Longtime Alderman Thomas Keane Dies Poltical Playmaker Helped Richard J. Daley Get Elected
Allen, Jim, Daily Herald (Arlington Heights, IL)
Byline: Jim Allen Daily Herald Staff Writer
Thomas Earl Keane, a powerful Chicago City Council floor leader who helped launch the legendary Richard J. Daley's rise to mayor and later went to prison, died Tuesday after an extended battle with kidney failure. He was 90.
Keane, a state senator in 1945, took over the 31st Ward, which included the Humboldt Park area. As alderman and ward committeeman he went on to work with other key Democratic committeemen to snub incumbent Mayor Martin Kennelly, steering party backing in 1955 to Daley, who positioned himself as a reform candidate to oppose Kennelly.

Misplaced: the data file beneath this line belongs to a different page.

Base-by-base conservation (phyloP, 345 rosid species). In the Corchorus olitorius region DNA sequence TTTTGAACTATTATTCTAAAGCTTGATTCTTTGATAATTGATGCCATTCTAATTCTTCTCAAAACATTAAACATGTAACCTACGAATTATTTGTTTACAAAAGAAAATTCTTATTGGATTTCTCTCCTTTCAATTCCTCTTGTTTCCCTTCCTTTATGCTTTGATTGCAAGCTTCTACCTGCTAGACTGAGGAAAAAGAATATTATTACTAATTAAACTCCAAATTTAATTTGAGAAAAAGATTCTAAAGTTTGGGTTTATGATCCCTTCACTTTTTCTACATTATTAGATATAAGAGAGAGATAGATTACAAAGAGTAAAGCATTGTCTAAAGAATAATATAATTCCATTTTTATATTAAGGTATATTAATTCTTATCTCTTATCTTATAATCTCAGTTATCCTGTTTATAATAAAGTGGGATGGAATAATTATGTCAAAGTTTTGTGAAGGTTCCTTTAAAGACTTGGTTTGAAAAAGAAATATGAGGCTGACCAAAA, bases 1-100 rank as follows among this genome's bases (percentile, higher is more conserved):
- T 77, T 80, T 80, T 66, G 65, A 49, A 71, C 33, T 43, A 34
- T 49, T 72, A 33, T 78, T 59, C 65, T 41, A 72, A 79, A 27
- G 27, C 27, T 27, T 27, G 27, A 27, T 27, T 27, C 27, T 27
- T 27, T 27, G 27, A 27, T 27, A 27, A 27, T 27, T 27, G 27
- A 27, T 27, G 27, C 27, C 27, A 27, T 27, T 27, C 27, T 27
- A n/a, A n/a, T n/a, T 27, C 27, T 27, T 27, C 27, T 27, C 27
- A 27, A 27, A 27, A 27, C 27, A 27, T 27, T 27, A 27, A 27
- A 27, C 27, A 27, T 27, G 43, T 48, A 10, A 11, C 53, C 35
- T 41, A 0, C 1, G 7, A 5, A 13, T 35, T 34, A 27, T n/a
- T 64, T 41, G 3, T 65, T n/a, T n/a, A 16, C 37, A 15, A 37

Toward the end of both men's tenure, Keane's most famous comment was: "Daley wanted power, and I wanted to make money, and we both succeeded.'"
After his election, Daley grabbed the reins and refused to be steered by the council. But he made Keane his council floor leader, a powerful position that expanded in 1958 when Keane became the chairman of the finance committee.
From those two seats of power, Keane was able to dictate who the other committee chairmen would be and thus who would have access to plum patronage jobs and contracts. In addition, he controlled council debate and signaled to allies how votes should go.
A master parliamentarian, Keane also laid the groundwork for the home-rule powers, which ultimately grew to help the mayor consolidate the city's control over various tax revenues and policy decisions without interference from Springfield.
"Tom Keane's role as one of the leaders of Chicago will probably never be fully appreciated," said Edward M. …